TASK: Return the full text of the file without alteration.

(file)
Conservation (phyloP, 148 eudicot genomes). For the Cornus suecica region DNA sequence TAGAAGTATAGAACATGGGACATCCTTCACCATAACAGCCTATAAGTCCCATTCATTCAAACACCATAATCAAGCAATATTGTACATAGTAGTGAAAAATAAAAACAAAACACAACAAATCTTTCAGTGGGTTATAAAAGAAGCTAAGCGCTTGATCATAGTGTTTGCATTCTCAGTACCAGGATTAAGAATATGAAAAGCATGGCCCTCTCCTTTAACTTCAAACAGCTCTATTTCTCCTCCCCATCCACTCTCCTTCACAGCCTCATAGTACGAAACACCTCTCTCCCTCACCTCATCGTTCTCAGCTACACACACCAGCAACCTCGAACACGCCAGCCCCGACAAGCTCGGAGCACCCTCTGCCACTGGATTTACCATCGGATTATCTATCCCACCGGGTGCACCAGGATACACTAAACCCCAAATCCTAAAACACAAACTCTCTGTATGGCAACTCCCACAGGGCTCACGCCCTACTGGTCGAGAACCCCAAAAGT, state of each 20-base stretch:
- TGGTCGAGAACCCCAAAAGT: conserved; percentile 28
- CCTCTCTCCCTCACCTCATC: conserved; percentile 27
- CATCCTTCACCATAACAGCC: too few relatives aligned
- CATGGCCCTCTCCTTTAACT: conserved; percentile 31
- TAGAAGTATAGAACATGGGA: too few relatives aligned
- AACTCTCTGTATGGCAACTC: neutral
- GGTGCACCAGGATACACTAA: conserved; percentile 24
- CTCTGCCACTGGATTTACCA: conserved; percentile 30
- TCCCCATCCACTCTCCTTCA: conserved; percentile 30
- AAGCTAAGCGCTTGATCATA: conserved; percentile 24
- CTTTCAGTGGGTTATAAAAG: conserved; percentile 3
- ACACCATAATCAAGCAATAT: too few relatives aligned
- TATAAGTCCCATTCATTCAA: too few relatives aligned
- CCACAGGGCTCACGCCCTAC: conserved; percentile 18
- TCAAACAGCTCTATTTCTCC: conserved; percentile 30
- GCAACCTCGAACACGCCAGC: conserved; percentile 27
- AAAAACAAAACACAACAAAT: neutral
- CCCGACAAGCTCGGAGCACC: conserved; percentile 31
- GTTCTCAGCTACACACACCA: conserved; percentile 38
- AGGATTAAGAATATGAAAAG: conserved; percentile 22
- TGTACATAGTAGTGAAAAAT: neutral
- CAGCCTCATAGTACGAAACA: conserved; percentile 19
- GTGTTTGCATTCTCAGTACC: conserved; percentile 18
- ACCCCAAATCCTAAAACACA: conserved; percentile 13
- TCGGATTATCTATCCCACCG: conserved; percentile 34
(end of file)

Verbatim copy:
Conservation (phyloP, 148 eudicot genomes). For the Cornus suecica region DNA sequence TAGAAGTATAGAACATGGGACATCCTTCACCATAACAGCCTATAAGTCCCATTCATTCAAACACCATAATCAAGCAATATTGTACATAGTAGTGAAAAATAAAAACAAAACACAACAAATCTTTCAGTGGGTTATAAAAGAAGCTAAGCGCTTGATCATAGTGTTTGCATTCTCAGTACCAGGATTAAGAATATGAAAAGCATGGCCCTCTCCTTTAACTTCAAACAGCTCTATTTCTCCTCCCCATCCACTCTCCTTCACAGCCTCATAGTACGAAACACCTCTCTCCCTCACCTCATCGTTCTCAGCTACACACACCAGCAACCTCGAACACGCCAGCCCCGACAAGCTCGGAGCACCCTCTGCCACTGGATTTACCATCGGATTATCTATCCCACCGGGTGCACCAGGATACACTAAACCCCAAATCCTAAAACACAAACTCTCTGTATGGCAACTCCCACAGGGCTCACGCCCTACTGGTCGAGAACCCCAAAAGT, state of each 20-base stretch:
- TGGTCGAGAACCCCAAAAGT: conserved; percentile 28
- CCTCTCTCCCTCACCTCATC: conserved; percentile 27
- CATCCTTCACCATAACAGCC: too few relatives aligned
- CATGGCCCTCTCCTTTAACT: conserved; percentile 31
- TAGAAGTATAGAACATGGGA: too few relatives aligned
- AACTCTCTGTATGGCAACTC: neutral
- GGTGCACCAGGATACACTAA: conserved; percentile 24
- CTCTGCCACTGGATTTACCA: conserved; percentile 30
- TCCCCATCCACTCTCCTTCA: conserved; percentile 30
- AAGCTAAGCGCTTGATCATA: conserved; percentile 24
- CTTTCAGTGGGTTATAAAAG: conserved; percentile 3
- ACACCATAATCAAGCAATAT: too few relatives aligned
- TATAAGTCCCATTCATTCAA: too few relatives aligned
- CCACAGGGCTCACGCCCTAC: conserved; percentile 18
- TCAAACAGCTCTATTTCTCC: conserved; percentile 30
- GCAACCTCGAACACGCCAGC: conserved; percentile 27
- AAAAACAAAACACAACAAAT: neutral
- CCCGACAAGCTCGGAGCACC: conserved; percentile 31
- GTTCTCAGCTACACACACCA: conserved; percentile 38
- AGGATTAAGAATATGAAAAG: conserved; percentile 22
- TGTACATAGTAGTGAAAAAT: neutral
- CAGCCTCATAGTACGAAACA: conserved; percentile 19
- GTGTTTGCATTCTCAGTACC: conserved; percentile 18
- ACCCCAAATCCTAAAACACA: conserved; percentile 13
- TCGGATTATCTATCCCACCG: conserved; percentile 34